‘‘He’s a contender because of what he did [in practice],’’ offensive line coach Juan Castillo said. ‘‘He got in there with the first team and did a great job against a good [defense]. We’re very fortunate to go against a defensive line we’re going against.

‘‘He’s been doing a good job on the right side, too. He went [to the left side] and did a really good job, so that gives me confidence that he’s in a dogfight for that left-tackle position.’’

7. It remains to be seen whether rookie Justin Fields develops into an elite-level quarterback who gets first-round production out of mid-round receivers. But keep an eye on Rodney Adams, a fifth-round pick by the Vikings in 2017, who has developed an early connection with Fields on the second-team offense while making plays for Dalton, too.

The 6-1, 189-pound Adams spent last season on the Bears’ practice squad.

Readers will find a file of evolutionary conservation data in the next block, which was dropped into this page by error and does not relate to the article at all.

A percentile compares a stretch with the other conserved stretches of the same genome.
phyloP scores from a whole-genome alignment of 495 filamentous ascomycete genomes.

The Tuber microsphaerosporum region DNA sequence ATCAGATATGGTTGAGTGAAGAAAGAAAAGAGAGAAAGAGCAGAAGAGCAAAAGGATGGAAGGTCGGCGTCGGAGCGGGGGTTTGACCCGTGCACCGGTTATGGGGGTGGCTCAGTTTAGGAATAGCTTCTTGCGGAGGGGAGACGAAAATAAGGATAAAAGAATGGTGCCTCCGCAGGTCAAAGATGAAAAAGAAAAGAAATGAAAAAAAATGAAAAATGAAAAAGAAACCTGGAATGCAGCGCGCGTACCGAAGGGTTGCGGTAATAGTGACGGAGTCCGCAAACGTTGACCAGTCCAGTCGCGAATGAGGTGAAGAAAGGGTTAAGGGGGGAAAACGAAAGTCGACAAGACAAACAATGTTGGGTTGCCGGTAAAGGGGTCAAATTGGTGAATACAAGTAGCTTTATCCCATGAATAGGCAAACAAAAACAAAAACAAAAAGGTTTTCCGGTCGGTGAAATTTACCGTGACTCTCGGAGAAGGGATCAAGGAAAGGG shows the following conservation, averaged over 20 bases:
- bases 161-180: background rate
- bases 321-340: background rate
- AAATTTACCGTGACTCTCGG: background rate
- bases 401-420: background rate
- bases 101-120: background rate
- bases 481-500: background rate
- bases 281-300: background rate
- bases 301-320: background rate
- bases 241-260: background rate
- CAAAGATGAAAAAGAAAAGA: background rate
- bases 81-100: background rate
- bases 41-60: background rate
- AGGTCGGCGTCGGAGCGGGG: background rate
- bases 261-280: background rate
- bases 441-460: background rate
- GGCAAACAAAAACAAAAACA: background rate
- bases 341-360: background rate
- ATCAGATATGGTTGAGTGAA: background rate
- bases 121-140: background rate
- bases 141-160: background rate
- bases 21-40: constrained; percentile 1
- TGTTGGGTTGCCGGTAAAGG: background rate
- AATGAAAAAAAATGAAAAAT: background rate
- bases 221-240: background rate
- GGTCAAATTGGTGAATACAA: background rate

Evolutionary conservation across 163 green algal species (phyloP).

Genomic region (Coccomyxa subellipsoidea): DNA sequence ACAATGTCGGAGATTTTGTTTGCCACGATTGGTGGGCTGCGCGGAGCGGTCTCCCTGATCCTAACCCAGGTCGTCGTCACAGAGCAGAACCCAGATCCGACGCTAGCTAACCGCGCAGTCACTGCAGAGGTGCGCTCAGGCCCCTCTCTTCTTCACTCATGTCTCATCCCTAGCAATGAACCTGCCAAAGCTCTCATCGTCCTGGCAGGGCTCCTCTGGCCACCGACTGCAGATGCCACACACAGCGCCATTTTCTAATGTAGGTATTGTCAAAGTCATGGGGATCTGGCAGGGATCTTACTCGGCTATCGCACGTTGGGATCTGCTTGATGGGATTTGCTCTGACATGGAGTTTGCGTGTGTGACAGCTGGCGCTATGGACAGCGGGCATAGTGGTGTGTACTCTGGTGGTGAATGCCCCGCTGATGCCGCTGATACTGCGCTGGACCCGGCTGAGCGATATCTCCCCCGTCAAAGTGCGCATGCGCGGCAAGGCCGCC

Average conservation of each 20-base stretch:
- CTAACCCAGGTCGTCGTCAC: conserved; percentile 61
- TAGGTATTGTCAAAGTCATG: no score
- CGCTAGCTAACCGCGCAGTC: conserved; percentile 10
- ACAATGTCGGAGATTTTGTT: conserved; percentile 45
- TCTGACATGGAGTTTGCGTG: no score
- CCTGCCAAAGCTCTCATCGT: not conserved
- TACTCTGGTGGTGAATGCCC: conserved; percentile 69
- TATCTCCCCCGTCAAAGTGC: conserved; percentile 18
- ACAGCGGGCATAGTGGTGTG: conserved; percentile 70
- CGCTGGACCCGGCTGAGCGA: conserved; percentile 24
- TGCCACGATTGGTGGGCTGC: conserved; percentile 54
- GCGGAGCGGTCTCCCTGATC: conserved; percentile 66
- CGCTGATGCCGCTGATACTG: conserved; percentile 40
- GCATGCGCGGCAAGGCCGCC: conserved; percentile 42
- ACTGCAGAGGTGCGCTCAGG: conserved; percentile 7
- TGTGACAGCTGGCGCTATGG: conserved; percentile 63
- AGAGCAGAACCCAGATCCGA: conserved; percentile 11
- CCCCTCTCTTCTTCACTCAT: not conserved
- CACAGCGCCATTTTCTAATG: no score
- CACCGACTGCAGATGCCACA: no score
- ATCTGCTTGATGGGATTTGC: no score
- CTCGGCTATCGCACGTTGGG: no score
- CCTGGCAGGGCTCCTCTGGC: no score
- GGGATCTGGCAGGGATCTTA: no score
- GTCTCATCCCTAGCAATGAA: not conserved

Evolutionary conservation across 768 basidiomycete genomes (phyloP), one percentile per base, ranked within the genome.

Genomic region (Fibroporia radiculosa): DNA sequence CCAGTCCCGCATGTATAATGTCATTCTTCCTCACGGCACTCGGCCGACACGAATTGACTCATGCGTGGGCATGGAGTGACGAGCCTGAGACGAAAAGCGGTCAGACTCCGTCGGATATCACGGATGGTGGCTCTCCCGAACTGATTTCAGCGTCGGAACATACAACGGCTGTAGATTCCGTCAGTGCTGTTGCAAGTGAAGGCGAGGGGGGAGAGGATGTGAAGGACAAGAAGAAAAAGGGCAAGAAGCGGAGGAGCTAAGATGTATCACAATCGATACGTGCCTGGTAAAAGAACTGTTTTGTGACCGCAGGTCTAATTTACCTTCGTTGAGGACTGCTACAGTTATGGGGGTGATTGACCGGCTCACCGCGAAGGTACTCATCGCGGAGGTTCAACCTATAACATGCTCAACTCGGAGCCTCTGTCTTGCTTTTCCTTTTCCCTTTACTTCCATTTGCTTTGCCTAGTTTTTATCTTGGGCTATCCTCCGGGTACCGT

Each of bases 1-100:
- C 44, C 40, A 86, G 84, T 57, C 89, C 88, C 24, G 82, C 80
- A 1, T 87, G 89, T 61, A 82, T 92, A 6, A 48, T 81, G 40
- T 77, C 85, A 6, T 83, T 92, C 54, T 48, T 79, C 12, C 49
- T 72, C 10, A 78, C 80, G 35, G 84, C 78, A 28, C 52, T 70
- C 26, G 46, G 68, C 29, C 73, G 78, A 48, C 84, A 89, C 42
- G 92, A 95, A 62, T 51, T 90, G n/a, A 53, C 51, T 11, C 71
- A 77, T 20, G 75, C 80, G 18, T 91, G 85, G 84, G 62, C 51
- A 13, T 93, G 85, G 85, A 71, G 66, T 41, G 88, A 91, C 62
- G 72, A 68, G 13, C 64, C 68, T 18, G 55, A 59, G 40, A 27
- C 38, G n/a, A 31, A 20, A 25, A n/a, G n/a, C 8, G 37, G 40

8. Defensive tackle Angelo Blackson looks like an under-the-radar offseason acquisition that will pay dividends.

Blackson had a dominant stretch in a live drill last week — two safeties and a pressure that led to another safety. And even though it was against an overmatched second-team offensive line, Blackson’s NFL résumé indicates he’ll be effective when the bell rings. He had 2œ sacks, eight quarterback hits and four tackles for loss in 16 games (nine starts) with the Cardinals last season.

9. Josh McCown Ex-Bears Player of the Week: Steelers offensive lineman Rashaad Coward, who started at right guard in the Hall of Fame Game on Thursday, could be in a battle for the full-time starting job with Kevin Dotson, who just returned from an injury.

10. Bear-ometer: 8-9 — at Rams (L); vs. Bengals (W); at Browns (L); vs. Lions (W); at Raiders (L); vs. Packers (L); at Buccaneers (L); vs. 49ers (L); at Steelers (L); vs. Ravens (L); at Lions (L); vs. Cardinals (W); at Packers (W); vs. Vikings (W); at Seahawks (W); vs. Giants (W); at Vikings (W).